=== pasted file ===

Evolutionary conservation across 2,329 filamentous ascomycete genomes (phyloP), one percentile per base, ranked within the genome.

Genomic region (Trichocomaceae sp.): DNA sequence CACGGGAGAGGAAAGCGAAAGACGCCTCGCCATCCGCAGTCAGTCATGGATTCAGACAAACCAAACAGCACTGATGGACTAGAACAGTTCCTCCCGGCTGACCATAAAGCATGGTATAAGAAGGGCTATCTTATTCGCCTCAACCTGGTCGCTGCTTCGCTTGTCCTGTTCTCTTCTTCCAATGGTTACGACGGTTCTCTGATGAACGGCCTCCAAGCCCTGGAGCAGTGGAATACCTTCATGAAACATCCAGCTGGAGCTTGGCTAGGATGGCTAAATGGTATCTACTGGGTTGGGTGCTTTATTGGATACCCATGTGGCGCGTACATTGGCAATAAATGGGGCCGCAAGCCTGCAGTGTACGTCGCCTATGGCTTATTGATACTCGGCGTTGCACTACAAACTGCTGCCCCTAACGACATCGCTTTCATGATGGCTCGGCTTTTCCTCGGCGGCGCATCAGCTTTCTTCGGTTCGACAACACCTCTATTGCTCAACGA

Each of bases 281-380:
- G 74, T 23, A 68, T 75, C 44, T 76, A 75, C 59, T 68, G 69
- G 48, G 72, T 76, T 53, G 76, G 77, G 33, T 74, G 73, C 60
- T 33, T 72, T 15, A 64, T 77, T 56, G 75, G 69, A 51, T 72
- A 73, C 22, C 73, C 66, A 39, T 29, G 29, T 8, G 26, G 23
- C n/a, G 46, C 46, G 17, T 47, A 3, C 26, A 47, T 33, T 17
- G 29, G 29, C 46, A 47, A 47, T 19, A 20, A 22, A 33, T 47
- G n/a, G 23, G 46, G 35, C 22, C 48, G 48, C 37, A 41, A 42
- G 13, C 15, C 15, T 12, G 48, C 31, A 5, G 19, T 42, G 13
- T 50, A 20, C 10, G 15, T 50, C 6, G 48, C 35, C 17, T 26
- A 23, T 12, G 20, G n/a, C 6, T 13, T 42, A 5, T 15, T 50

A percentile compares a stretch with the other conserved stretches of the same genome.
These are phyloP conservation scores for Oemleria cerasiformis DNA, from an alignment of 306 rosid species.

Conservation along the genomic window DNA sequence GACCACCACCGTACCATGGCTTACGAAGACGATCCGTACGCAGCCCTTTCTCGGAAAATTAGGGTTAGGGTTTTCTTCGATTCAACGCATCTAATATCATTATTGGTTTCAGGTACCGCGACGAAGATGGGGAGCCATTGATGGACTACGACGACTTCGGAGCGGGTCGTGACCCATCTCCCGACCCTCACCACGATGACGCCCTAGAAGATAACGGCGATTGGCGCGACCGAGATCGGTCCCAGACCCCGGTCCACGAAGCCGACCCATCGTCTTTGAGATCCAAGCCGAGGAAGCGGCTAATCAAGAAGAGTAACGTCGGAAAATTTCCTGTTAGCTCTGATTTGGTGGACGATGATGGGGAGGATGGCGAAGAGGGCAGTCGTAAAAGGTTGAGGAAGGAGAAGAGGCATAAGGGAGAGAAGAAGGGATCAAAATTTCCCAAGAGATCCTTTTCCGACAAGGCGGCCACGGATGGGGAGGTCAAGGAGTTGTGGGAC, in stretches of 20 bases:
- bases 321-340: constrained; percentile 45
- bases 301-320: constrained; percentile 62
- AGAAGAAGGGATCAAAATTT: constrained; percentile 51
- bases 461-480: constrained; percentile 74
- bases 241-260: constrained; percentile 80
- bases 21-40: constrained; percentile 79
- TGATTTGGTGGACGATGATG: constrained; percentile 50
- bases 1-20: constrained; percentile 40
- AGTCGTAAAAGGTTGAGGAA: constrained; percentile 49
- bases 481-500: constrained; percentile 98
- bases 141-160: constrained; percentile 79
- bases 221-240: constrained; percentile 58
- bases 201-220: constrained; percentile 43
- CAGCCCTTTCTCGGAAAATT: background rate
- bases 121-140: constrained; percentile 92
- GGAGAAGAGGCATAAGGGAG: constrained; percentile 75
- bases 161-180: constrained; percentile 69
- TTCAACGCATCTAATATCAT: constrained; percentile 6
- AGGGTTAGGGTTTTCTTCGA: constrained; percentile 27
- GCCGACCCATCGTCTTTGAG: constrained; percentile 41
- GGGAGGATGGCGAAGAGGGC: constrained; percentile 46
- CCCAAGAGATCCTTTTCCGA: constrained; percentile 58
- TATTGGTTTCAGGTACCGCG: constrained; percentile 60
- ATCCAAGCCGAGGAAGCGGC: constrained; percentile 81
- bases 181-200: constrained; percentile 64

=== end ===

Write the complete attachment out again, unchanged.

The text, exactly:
Evolutionary conservation across 2,329 filamentous ascomycete genomes (phyloP), one percentile per base, ranked within the genome.

Genomic region (Trichocomaceae sp.): DNA sequence CACGGGAGAGGAAAGCGAAAGACGCCTCGCCATCCGCAGTCAGTCATGGATTCAGACAAACCAAACAGCACTGATGGACTAGAACAGTTCCTCCCGGCTGACCATAAAGCATGGTATAAGAAGGGCTATCTTATTCGCCTCAACCTGGTCGCTGCTTCGCTTGTCCTGTTCTCTTCTTCCAATGGTTACGACGGTTCTCTGATGAACGGCCTCCAAGCCCTGGAGCAGTGGAATACCTTCATGAAACATCCAGCTGGAGCTTGGCTAGGATGGCTAAATGGTATCTACTGGGTTGGGTGCTTTATTGGATACCCATGTGGCGCGTACATTGGCAATAAATGGGGCCGCAAGCCTGCAGTGTACGTCGCCTATGGCTTATTGATACTCGGCGTTGCACTACAAACTGCTGCCCCTAACGACATCGCTTTCATGATGGCTCGGCTTTTCCTCGGCGGCGCATCAGCTTTCTTCGGTTCGACAACACCTCTATTGCTCAACGA

Each of bases 281-380:
- G 74, T 23, A 68, T 75, C 44, T 76, A 75, C 59, T 68, G 69
- G 48, G 72, T 76, T 53, G 76, G 77, G 33, T 74, G 73, C 60
- T 33, T 72, T 15, A 64, T 77, T 56, G 75, G 69, A 51, T 72
- A 73, C 22, C 73, C 66, A 39, T 29, G 29, T 8, G 26, G 23
- C n/a, G 46, C 46, G 17, T 47, A 3, C 26, A 47, T 33, T 17
- G 29, G 29, C 46, A 47, A 47, T 19, A 20, A 22, A 33, T 47
- G n/a, G 23, G 46, G 35, C 22, C 48, G 48, C 37, A 41, A 42
- G 13, C 15, C 15, T 12, G 48, C 31, A 5, G 19, T 42, G 13
- T 50, A 20, C 10, G 15, T 50, C 6, G 48, C 35, C 17, T 26
- A 23, T 12, G 20, G n/a, C 6, T 13, T 42, A 5, T 15, T 50

A percentile compares a stretch with the other conserved stretches of the same genome.
These are phyloP conservation scores for Oemleria cerasiformis DNA, from an alignment of 306 rosid species.

Conservation along the genomic window DNA sequence GACCACCACCGTACCATGGCTTACGAAGACGATCCGTACGCAGCCCTTTCTCGGAAAATTAGGGTTAGGGTTTTCTTCGATTCAACGCATCTAATATCATTATTGGTTTCAGGTACCGCGACGAAGATGGGGAGCCATTGATGGACTACGACGACTTCGGAGCGGGTCGTGACCCATCTCCCGACCCTCACCACGATGACGCCCTAGAAGATAACGGCGATTGGCGCGACCGAGATCGGTCCCAGACCCCGGTCCACGAAGCCGACCCATCGTCTTTGAGATCCAAGCCGAGGAAGCGGCTAATCAAGAAGAGTAACGTCGGAAAATTTCCTGTTAGCTCTGATTTGGTGGACGATGATGGGGAGGATGGCGAAGAGGGCAGTCGTAAAAGGTTGAGGAAGGAGAAGAGGCATAAGGGAGAGAAGAAGGGATCAAAATTTCCCAAGAGATCCTTTTCCGACAAGGCGGCCACGGATGGGGAGGTCAAGGAGTTGTGGGAC, in stretches of 20 bases:
- bases 321-340: constrained; percentile 45
- bases 301-320: constrained; percentile 62
- AGAAGAAGGGATCAAAATTT: constrained; percentile 51
- bases 461-480: constrained; percentile 74
- bases 241-260: constrained; percentile 80
- bases 21-40: constrained; percentile 79
- TGATTTGGTGGACGATGATG: constrained; percentile 50
- bases 1-20: constrained; percentile 40
- AGTCGTAAAAGGTTGAGGAA: constrained; percentile 49
- bases 481-500: constrained; percentile 98
- bases 141-160: constrained; percentile 79
- bases 221-240: constrained; percentile 58
- bases 201-220: constrained; percentile 43
- CAGCCCTTTCTCGGAAAATT: background rate
- bases 121-140: constrained; percentile 92
- GGAGAAGAGGCATAAGGGAG: constrained; percentile 75
- bases 161-180: constrained; percentile 69
- TTCAACGCATCTAATATCAT: constrained; percentile 6
- AGGGTTAGGGTTTTCTTCGA: constrained; percentile 27
- GCCGACCCATCGTCTTTGAG: constrained; percentile 41
- GGGAGGATGGCGAAGAGGGC: constrained; percentile 46
- CCCAAGAGATCCTTTTCCGA: constrained; percentile 58
- TATTGGTTTCAGGTACCGCG: constrained; percentile 60
- ATCCAAGCCGAGGAAGCGGC: constrained; percentile 81
- bases 181-200: constrained; percentile 64